It’s obvious that Petrusich sees Americana, like many see hip hop, as a larger cultural movement rather than simply a musical genre. “There is a sort of interesting common ideology,” she agrees. “It’s slippery to define, but there’s historically been a rural, indigenous, acoustic nature to it. It’s sort of organic, front-porch kind of music.”

And it’s that connection to the land, the terroir that produces the music, that was the impetus for her cross-Delta journey. “Everything seems less like a community now, like we’re less oriented to those around us. And part of what those musicians had in the past was – well, they didn’t log on, and they generally didn’t travel. Not that those are bad things, but I wanted to return to that sense of regionalism. It just felt dishonest to try to study that Delta blues music that I love so much without actually going there, like I would be missing the whole key to understanding it.” Plus, she admits, it seemed like a really fun road trip. Petrusich is one of those rare writers that speaks as well as she writes, so it should be a great event.

Did I mention that the evening is also co-sponsored by Oskar Blues, brewers of “the best canned beer in America?” Just because Details magazine said it doesn’t mean it’s not true. And come on, how many times to you get a chance to see a band that cites as influences both The Carter Family and Camper van Beethoven, AND meet an author that Rolling Stone called “a smart, genial Persephone?”

October 13, 2008

Another blast from the past…

Filed under: Entertainment,Magazine articles by MJD,Music,Uncategorized — michaeljohndunaway @ 11:18 am
Tags: , ,

Another Pif magazine piece from the early 200s, this one a review of a Janis Joplin bio.janis-joplin-1969

Scars of Sweet Paradise
Biography by Alice Echols
reviewed by Michael Dunaway

The resurgence of women in rock in the mid-to-late ‘90s has brought with it a long overdue critical reappraisal of the career of Janis Joplin. Public and vocal homage paid by Joan Osborne, Meredith Brooks, and most vehemently by Melissa Etheridge (among others) have highlighted the work of the first, and some would say the only, real female rock god. Like great American vocalists before her – Sinatra and Billie Holiday in the jazz world, Hank Williams and Patsy Cline in country music – Janis gave voice to the heartbreak and loneliness lurking just below the surface in the lives of so many. And her vocal attack, an eclectic mix of the sound of the (mostly black) blues growlers with the sensibility of more traditional, folk, and bluegrass greats, shaped the sound of rock vocals for the decades that have followed, even – and especially – the male vocals. Janis is to harder rock vocals what Buddy Holly is to pop vocals (or what Huckleberry Finn is to American fiction, if you want a more literary example). Her short career was both groundbreaking and stunningly influential; that her life was so colorful and intense both clarifies and obscures the work as well as the woman. (more…)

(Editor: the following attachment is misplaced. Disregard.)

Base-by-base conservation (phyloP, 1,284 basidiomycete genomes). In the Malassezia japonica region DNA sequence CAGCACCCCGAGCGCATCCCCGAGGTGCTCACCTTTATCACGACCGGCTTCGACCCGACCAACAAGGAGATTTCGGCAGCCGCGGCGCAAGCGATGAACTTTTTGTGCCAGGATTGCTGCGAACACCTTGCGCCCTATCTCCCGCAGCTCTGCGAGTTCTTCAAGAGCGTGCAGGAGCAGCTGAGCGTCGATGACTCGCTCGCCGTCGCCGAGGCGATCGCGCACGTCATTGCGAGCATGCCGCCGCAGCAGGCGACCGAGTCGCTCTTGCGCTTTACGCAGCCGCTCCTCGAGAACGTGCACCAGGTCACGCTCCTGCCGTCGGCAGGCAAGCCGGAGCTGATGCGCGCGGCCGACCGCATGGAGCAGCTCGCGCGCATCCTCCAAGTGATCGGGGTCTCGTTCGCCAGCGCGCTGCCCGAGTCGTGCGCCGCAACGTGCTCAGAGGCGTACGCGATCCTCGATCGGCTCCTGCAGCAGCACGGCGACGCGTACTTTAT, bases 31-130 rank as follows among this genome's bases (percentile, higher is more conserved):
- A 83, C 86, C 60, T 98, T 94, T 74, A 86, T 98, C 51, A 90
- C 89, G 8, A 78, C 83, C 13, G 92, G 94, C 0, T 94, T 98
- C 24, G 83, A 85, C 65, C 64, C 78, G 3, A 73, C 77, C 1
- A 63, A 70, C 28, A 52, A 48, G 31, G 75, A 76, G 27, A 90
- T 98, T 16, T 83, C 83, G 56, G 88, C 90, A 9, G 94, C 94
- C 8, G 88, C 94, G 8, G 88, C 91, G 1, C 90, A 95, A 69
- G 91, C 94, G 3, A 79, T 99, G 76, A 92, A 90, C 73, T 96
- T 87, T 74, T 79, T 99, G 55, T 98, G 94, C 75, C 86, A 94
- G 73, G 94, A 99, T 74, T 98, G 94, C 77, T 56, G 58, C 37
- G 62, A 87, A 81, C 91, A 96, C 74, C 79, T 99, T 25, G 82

October 3, 2008

Passion, Music, Life

Filed under: Entertainment,Music,Uncategorized — michaeljohndunaway @ 1:33 am

Wow, wow, and wow.

Last week Gates and I met our dear friends the Burgins in Nashville to see The Swell Season (Glen Hansard and Marketa Irglova, who won an Academy Award for the gorgeous song “Falling Slowly” from the perfect little film Once) perform at The Ryman Auditorium.  The Ryman is one of the great music venues in the entire country.  And this was one of the greatest shows I have ever seen.

The passion in the music is overpowering.  Glen Hansard sells out to every song like his very life depends on it.  I kept looking up at him and thinking, “THIS is how we should all be living our lives!”  At one point in the show, he did a solo version of Van Morrison’s “Astral Weeks,” just him and his guitar.  It was probably my favorite solo musical moment of all time.

Now, no video clip will ever do it justice.  This is the epitome of the “you had to be there” moment.  So my most desperate plea to all of you is to go see The Swell Season in person as soon as possible.  But to give some idea of the way Hansard performs, here’s a Youtube page with his Coachella performance of the same song.  Turn those speakers up loud, and expand the picture to full screen.